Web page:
New research reveals young people believe significant adults in their lives don’t listen to them. Here’s how you can change that.

Family support organisation Act for Kids surveyed more than 300 young Australians aged between 14 and 17 and discovered the majority of them don’t feel listened to and aren’t speaking to anyone when they’re worried.

Parents should be troubled by this because children who don’t have anybody to talk to, and who bottle up their emotions and worries, can often develop mental health problems.

“If kids don’t think the adults are listening or are available, they start to feel unloved and uncared for,” said registered psychologist Dr Katrina Lines, CEO for Act of Kids, in a podcast with parenting expert Dr Justin Coulson. “When they don’t feel worthy of someone listening to them or their problems, they often end up with depression and anxiety.”

Who our young people talk to

More than 60 per cent of the young people surveyed revealed while they may have close adults to talk to, these adults only “sometimes or maybe listened”. Surprisingly however, when asked to choose who they would talk to about their problems, almost the same amount picked their friends (65%) or their parents (64%).

Dr Katrina believes this means children want to talk to their parents, but a percentage of them don’t believe their close adults listen to them and so they give up.

Growing up, it’s crucial children have at least one significant adult in their lives listening to and encouraging them. This relationship helps to build resilience in our children, giving them the best chance of succeeding later in life.

The adult doesn’t have to be a parent—it could be a teacher, a sports coach, an uncle or an aunt, even a grandparent. The point is, this adult can help a young person manage their emotions and worries, co-regulate with them and, most importantly, talk through problems with them.

What if my child doesn’t want to talk to me?

Most experts agree on one thing when it comes to getting young people to talk: Don’t ask them a point blank question. Opening a conversation with “Is everything okay?” or “Do you want to talk?” is a sure-fire way to get shut down.

Psychologist Collett provides some tips on how to get our young people to talk to us in the video below.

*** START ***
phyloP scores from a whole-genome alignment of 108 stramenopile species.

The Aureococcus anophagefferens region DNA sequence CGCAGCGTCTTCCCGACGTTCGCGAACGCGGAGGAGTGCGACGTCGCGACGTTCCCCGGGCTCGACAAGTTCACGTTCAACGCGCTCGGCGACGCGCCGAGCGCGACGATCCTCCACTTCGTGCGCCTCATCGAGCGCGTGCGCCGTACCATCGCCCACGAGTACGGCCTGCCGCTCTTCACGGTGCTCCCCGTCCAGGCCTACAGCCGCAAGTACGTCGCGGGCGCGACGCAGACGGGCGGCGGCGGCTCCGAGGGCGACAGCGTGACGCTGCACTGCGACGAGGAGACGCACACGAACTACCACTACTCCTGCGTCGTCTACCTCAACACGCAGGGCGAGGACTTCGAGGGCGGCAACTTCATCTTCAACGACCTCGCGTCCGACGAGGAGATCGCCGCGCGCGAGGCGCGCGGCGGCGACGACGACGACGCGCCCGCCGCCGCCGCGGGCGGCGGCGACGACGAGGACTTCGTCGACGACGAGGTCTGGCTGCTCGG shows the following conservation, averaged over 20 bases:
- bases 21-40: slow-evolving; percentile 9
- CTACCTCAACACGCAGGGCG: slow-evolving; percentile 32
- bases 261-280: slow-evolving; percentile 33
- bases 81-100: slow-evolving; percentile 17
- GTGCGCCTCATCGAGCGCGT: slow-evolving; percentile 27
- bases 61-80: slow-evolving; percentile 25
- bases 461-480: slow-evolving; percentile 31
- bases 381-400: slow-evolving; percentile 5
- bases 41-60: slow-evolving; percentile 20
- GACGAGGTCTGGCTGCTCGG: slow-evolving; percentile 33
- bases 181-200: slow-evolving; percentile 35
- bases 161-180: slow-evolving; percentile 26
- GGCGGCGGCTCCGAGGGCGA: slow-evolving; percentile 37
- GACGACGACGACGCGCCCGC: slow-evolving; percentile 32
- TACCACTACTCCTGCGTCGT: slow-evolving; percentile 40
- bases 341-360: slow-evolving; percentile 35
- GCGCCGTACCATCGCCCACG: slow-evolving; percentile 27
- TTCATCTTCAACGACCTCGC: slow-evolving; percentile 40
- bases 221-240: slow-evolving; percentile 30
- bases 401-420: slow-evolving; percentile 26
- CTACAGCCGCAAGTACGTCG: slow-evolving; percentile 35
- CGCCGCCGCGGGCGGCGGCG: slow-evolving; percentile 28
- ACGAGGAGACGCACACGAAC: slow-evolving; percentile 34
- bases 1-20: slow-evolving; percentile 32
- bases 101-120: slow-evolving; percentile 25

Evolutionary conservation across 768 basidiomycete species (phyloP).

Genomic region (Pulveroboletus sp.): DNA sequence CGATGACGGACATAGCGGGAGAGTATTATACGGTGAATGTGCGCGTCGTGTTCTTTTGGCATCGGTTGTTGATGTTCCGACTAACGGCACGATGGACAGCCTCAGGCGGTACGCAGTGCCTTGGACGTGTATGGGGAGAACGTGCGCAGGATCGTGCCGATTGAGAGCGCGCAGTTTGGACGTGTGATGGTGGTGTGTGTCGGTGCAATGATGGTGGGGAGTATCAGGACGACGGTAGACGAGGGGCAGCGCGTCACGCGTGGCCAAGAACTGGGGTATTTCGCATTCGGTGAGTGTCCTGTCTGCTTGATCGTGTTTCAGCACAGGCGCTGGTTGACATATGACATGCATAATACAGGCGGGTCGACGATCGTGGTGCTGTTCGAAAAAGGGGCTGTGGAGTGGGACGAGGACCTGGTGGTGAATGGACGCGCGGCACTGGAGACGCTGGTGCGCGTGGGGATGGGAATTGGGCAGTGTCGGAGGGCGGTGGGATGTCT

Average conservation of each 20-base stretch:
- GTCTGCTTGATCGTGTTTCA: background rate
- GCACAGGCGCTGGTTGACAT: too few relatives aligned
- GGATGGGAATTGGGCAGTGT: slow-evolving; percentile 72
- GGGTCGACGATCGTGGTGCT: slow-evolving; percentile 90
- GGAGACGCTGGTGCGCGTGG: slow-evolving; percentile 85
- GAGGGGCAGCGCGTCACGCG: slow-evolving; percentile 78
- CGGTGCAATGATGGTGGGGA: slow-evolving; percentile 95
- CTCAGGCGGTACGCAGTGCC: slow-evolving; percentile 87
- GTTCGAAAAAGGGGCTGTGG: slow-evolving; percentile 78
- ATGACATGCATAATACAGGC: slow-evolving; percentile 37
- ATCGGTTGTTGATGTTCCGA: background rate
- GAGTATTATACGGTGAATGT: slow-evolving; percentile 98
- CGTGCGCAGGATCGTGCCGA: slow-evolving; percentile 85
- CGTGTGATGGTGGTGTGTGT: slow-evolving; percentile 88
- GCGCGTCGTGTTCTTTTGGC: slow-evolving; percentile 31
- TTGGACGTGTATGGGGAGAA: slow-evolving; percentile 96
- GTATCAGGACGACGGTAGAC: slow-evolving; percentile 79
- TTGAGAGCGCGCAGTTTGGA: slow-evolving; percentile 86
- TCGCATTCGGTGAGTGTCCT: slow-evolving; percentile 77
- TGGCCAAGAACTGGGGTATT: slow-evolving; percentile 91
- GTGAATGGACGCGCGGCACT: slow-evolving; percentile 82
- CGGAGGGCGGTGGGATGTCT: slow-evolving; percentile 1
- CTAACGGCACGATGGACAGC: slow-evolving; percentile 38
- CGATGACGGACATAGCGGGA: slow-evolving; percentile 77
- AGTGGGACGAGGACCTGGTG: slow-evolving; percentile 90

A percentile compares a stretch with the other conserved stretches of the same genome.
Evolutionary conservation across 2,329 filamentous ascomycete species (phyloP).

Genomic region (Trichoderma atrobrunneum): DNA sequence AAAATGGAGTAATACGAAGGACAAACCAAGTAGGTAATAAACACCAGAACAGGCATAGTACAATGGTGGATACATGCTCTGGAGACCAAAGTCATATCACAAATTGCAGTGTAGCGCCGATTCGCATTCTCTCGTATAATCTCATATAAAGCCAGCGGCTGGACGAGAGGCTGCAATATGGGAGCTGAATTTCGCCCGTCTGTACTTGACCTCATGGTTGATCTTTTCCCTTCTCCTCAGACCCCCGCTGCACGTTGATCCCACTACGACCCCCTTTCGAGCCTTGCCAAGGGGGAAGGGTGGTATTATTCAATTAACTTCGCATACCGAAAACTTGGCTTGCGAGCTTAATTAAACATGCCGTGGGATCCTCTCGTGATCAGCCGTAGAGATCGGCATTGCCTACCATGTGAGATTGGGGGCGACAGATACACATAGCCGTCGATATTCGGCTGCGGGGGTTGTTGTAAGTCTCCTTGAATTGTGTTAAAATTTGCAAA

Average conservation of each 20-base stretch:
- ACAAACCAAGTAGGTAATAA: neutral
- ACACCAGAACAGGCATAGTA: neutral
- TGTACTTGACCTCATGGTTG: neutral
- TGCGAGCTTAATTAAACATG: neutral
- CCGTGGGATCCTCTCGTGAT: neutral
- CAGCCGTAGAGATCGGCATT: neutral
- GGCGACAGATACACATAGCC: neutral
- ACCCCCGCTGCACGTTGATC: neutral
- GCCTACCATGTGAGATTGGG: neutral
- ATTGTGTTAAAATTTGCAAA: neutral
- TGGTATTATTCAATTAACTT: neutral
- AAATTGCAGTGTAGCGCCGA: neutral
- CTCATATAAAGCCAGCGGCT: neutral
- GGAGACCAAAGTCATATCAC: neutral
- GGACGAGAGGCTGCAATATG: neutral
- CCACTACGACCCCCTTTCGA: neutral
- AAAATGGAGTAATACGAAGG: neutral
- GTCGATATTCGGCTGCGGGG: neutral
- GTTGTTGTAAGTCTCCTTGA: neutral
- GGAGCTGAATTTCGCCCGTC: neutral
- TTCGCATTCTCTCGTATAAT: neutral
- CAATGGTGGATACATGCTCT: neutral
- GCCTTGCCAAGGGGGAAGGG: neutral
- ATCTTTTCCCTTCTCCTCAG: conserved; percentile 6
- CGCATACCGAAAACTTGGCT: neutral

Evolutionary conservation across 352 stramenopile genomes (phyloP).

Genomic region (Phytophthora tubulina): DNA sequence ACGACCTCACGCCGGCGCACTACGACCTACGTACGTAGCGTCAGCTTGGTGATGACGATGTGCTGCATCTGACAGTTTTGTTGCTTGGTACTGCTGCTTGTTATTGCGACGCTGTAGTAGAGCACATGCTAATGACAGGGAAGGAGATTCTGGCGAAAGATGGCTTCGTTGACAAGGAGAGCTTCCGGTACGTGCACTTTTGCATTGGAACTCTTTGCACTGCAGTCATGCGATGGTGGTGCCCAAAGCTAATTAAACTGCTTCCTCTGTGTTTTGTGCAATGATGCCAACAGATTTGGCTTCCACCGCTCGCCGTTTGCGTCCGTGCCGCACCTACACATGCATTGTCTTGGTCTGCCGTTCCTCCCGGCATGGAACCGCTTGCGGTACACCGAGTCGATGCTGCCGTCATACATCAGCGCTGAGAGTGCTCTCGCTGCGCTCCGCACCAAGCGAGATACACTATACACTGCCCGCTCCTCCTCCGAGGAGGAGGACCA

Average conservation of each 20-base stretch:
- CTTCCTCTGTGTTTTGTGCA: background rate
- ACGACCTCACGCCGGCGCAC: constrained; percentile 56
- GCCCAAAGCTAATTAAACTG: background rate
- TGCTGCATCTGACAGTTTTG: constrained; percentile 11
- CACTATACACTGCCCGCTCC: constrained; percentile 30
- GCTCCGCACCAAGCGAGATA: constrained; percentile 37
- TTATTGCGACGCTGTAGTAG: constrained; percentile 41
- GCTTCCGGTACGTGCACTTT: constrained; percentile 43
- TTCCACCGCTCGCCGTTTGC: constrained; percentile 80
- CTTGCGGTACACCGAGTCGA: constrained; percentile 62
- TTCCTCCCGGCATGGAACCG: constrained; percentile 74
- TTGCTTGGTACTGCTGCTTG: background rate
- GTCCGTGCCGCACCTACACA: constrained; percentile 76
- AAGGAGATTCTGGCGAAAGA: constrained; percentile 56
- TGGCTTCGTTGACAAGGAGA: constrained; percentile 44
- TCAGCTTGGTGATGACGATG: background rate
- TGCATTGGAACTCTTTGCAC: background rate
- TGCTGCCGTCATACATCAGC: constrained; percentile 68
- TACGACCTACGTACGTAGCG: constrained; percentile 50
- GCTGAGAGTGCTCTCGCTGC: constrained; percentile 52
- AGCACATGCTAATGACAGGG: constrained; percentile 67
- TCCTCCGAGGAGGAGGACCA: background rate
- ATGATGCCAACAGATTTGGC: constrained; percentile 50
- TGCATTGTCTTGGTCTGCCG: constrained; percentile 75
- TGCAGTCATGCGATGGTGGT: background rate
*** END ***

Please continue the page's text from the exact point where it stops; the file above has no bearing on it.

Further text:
Getting children to talk is about playing the long game. This also means you should consider utilising these strategies on younger kids, before they become teens.

Dr Katrina suggests starting with small talk. “Build it into everyday, incidental, side-by-side things,” she said. During these chats, she warns parents to put the phone aside and stop running through their mental to-do lists because “kids can tell”.

“If you build the small talk connection, and you do things with them, then if there’s a ‘big talk’ that needs to happen, the kids will feel like you’re listening to them and will actually talk to you,” she said.

In response to the research, Act for Kids also released a tip sheet for parents on how to start (and maintain) meaningful conversations with their children. If your children are old enough to have their own device, you could even send them a “just thinking of you” message. Sharing a funny meme can also help.

How long do kids want to spend with their parents?

The perception as kids get older is that they start to communicate less with their parents. Act for Kid’s research reveals a surprising finding: 1–2 hours a day.

Young people were asked how much time a day they wanted to spend with the adults in their lives. Their four options were:

  • None
  • Less than 30 minutes
  • 1–2 hours
  • More than 2 hours

Dr Katrina said the majority of the responses was for 1–2 hours a day. A day. “Our children are craving to spend time with us,” she said.

In case you start planning up to two hours of deep and meaningful on-the-couch conversations with your child however, what these kids want is to simply hang out and do stuff with their parents. The conversations happen while you’re in the car somewhere or doing things together.

Create the opportunities for incidental conversations. Show them we are capable of listening. Our kids—even teens—want to spend time with us. And if we allow them, they may even want to talk to us.

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